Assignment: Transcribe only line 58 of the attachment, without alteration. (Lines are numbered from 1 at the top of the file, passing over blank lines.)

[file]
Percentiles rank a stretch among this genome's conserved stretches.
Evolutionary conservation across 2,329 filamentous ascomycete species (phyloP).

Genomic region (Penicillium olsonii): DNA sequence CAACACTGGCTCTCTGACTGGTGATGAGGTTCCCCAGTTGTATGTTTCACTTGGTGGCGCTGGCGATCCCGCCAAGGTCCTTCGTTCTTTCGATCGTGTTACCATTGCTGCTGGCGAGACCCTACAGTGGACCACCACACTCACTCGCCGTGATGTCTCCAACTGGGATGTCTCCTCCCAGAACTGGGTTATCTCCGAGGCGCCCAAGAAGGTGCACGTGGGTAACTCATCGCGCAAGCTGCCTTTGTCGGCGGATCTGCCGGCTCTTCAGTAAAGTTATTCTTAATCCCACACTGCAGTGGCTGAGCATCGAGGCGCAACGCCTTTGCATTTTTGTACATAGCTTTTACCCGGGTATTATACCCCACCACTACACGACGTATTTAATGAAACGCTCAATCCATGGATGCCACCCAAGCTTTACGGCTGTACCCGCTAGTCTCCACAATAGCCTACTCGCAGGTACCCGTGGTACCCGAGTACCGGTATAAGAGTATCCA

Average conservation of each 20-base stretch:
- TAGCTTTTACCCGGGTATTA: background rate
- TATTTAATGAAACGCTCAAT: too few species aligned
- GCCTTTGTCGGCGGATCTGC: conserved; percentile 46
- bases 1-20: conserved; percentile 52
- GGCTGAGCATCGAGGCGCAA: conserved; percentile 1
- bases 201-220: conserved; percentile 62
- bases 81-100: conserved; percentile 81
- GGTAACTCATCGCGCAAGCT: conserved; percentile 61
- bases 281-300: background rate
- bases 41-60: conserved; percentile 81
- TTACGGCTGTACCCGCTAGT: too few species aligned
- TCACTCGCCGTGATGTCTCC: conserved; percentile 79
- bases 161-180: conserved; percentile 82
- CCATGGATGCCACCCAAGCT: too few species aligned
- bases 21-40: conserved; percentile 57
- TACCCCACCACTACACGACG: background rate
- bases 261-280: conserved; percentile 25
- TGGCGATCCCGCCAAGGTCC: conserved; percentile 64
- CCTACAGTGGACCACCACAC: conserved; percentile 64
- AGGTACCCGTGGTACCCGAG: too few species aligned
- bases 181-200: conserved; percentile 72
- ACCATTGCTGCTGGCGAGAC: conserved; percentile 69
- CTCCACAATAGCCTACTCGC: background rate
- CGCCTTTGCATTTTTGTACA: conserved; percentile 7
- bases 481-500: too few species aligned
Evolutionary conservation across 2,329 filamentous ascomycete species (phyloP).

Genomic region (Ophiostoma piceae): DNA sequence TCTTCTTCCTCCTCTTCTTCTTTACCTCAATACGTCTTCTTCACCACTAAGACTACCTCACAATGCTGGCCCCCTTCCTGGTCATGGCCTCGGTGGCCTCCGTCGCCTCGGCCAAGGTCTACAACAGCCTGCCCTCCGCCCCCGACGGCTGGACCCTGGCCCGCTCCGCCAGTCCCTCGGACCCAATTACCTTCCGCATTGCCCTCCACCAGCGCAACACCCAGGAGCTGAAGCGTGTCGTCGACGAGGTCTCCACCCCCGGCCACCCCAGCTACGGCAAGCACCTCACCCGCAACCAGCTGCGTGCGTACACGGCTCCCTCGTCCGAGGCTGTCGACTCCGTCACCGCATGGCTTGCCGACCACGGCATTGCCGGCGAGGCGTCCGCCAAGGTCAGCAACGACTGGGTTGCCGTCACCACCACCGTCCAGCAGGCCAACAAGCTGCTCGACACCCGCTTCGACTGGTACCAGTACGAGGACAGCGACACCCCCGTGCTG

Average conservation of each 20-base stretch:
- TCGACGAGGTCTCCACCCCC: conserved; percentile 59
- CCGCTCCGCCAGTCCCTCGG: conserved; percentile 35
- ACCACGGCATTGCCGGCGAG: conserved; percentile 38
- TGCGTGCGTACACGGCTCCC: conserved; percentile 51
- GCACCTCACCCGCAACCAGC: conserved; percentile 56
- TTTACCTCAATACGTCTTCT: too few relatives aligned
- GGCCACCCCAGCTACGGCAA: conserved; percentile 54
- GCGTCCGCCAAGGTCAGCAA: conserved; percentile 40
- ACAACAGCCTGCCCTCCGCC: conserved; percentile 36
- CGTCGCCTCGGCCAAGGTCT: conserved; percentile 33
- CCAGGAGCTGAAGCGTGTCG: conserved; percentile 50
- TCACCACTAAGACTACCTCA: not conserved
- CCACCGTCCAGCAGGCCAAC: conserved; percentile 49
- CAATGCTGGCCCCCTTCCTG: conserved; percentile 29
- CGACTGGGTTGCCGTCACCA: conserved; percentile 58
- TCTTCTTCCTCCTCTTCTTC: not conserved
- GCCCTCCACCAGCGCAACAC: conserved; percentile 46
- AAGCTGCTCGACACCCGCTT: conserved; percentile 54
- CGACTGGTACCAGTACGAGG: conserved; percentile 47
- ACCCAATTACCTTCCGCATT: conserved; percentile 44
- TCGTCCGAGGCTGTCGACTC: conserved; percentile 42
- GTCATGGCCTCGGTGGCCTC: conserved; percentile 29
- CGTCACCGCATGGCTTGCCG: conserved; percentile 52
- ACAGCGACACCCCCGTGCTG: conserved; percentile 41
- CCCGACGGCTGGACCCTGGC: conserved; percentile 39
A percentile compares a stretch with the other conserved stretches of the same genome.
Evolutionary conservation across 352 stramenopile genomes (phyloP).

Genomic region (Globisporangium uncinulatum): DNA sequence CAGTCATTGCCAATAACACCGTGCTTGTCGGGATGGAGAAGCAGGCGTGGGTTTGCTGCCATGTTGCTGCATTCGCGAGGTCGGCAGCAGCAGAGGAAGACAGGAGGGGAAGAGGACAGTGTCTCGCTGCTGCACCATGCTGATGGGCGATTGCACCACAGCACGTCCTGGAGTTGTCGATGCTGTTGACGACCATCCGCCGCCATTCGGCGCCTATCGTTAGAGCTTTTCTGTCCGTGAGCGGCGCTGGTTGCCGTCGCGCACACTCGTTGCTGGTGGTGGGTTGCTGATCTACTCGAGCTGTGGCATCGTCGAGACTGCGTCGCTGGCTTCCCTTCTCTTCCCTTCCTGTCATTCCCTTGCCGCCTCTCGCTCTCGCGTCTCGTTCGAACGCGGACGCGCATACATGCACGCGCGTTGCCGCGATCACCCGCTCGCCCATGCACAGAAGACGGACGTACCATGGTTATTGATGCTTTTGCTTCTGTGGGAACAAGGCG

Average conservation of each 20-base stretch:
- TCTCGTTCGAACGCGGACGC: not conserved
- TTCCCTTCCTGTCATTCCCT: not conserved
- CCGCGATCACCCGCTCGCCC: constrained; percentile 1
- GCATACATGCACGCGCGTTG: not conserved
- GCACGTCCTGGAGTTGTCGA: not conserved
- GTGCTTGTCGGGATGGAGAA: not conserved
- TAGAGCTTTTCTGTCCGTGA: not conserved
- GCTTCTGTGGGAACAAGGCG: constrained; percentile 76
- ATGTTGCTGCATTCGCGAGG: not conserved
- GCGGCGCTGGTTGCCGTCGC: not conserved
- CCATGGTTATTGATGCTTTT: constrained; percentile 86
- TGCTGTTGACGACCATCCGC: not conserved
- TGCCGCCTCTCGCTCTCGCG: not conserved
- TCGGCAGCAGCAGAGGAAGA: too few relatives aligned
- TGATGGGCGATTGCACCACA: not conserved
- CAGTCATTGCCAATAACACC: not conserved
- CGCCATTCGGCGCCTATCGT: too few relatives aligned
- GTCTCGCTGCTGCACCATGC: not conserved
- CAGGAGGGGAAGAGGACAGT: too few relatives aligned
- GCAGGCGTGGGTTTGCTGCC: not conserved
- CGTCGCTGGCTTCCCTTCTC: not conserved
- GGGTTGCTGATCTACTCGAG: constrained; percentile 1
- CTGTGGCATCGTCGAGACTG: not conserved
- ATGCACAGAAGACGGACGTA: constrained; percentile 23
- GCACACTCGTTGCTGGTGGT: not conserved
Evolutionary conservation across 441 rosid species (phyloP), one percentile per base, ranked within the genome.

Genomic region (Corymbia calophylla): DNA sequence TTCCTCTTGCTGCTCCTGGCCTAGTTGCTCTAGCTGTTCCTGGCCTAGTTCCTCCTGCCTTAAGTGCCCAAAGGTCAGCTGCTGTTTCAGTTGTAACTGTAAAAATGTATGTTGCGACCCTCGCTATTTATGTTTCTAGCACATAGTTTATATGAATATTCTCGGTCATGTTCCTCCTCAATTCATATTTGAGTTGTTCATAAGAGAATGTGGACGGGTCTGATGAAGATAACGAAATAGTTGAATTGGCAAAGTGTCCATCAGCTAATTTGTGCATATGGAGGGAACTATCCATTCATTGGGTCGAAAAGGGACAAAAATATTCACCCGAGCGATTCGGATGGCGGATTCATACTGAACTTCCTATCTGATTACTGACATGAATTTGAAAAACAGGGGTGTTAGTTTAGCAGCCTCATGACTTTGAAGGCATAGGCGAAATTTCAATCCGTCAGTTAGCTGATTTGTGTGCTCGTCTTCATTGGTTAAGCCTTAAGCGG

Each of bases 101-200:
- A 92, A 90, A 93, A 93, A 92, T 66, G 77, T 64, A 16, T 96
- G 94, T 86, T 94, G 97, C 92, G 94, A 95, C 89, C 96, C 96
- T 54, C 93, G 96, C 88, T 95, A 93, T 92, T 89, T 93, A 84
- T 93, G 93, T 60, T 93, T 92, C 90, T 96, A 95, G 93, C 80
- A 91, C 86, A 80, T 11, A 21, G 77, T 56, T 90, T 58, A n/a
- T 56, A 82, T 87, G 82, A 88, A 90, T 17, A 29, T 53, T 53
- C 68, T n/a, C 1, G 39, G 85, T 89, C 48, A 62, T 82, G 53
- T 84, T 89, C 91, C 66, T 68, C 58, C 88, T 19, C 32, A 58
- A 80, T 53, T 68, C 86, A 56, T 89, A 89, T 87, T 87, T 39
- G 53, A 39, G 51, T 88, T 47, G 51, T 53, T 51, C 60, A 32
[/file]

A percentile compares a stretch with the other conserved stretches of the same genome.